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“...and Tom Cruise just turned round and hugged me.” Coming from any other 20-year-old, this would sound far-fetched. But Shaun White isn’t your average 20-year-old. This is the god of snowboarding, worshipped by thousands whose religion is the slopes. Nicknamed the flying tomato – courtesy of his flaming red hair, White is the current undisputed snowboard champion. Off the slopes, he is a fierce young entrepreneur, designing his own clothing line with multimillion-dollar company Burton. His grounded attitude, along with his self-deprecating humour, is typical of a humble, well-raised young man who can’t quite believe his luck. His enthusiasm is contagious – he shoots up out of his chair when regaling stories from the past. At 14, he won his first championship, and at 19, he took Olympic gold in Turin; the eighth golden nugget in his arsenal. In 2006, he won every major title going. He began life trailing his big brother Jessie on a skateboard. He moved on to snowboarding at the age of six. Too young to take lessons, White’s dad taught him how to board. His concerned mother wanted to slow him down so told him to “ride switch” (backwards), this inadvertently upped his game.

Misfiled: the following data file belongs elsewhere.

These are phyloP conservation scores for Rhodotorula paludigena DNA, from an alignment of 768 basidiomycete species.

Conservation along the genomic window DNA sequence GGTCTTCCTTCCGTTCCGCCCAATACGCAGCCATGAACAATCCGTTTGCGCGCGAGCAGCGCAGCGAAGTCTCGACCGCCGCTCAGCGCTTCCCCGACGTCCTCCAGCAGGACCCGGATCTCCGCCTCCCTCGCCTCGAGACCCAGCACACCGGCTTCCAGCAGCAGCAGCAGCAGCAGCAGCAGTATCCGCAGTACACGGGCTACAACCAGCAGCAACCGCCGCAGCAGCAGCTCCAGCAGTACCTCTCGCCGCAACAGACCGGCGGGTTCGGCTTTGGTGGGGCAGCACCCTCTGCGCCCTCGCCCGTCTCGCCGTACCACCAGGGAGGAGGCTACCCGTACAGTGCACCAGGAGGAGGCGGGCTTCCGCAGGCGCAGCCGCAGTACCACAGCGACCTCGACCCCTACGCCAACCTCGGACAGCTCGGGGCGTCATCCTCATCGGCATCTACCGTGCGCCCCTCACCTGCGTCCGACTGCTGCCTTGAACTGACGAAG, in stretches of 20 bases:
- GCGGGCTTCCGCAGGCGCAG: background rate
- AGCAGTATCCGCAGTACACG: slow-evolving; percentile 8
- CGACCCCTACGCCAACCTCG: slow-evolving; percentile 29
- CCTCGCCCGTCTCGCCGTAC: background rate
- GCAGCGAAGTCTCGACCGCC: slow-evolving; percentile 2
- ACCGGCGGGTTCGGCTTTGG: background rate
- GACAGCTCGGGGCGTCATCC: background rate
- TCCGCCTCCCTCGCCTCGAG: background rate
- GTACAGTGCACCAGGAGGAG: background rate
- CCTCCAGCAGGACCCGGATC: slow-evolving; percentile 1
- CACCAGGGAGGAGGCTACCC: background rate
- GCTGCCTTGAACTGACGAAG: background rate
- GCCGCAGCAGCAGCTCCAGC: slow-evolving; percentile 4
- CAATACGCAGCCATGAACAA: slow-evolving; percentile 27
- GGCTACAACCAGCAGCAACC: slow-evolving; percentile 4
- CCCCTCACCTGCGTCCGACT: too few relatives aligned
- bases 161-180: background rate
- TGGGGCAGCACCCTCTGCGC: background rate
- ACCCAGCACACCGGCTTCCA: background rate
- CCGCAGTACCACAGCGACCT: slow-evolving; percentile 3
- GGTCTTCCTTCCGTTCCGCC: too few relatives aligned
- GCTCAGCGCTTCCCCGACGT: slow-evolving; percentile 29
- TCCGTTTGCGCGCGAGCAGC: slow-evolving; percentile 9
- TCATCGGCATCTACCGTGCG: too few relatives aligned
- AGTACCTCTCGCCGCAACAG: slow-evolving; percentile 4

Another Man: Is your talent nature or nurture? Shaun White: I could always just set my mind to it, see the trick in my mind and then do it. Sibling rivalry had a lot to do with it. My older brother was really good and talented, and I was just constantly battling to be better than him. It’s also about being competitive – I’ve got to win, that’s all I cared about, even when I was younger. I remember being pitted against these kids. We’re all homies now, but when I was younger I was like, ‘It’s all out war.’ I would see them in a new product, that I didn’t have, and I was just like, ‘Ohh,’ and I would get jealous thinking another kid was gonna like take my place... and you know, kids can be brutal. Anyway, I’d go and take it out on the snow. It’s just about being competitive. My dad’s crazy competitive, I guess it runs in the family. All those things made me a better rider. AM: So, your family bonding sessions took place on the slopes as opposed to round the dinner table. Do you still ride together? SW: It’s harder nowadays, just because I’m doing so much. Christmas is our time. Back in the day, we’d all pile in a van and sleep at Motel 6 in Aspen, like, (laughs) you know, five of us in one room. I swear that’s why I appreciate it so much. Today, I find myself in this crazy fancy hotel room with a little fruit basket waiting for me. I’m like, ‘How rad is this?’ Shit’s changed. But I wouldn’t go back and do a single thing different. I swear those were the best times ever, like camping out in Whistler and having bears cruise by the van. Oh shit, that was terrifying... AM: Hide the doughnuts! SW: Yeah, totally. AM: How was the Olympic experience? SW: I didn’t really know what to expect. I had no clue. I just knew I had to win. All I remember during the event was thinking, ‘How am I ever going to let myself lose?’ I’m so competitive. AM: Well, it paid off. I heard you were going to melt down your gold medal, did you? SW: Dude, not yet. I went on a trip to do some TV shows, and they wanted to see it. So I took it with me, and let my agent hang on to it, because I thought he would be more responsible than me. A week later, I texted him, ‘Do you have my medal?’ And he said, ‘Do I have what?’ He ran and checked and told me it was in his dresser. He’d come to my house about five times, and every time, forgot to bring it. So, in the back of my mind, I’m kinda like, ‘Maybe he lost it.’ He’s trying to like... AM: you a new one. SW: Yeah, he’s trying to fix things, like when a little kid’s hamster dies and you have to get a new one. So, finally, finally, he brought it to my house. Now, it’s stashed under my bed. AM: You snowboarders looked like you were the only ones who were having fun at Torino, you didn’t look very ‘Olympian’. How did the other athletes treat you? SW: You would have died if you’d seen us when we first showed up. We were getting off the plane all like, ‘Haaaa’, ‘You guys hey, bon journo!’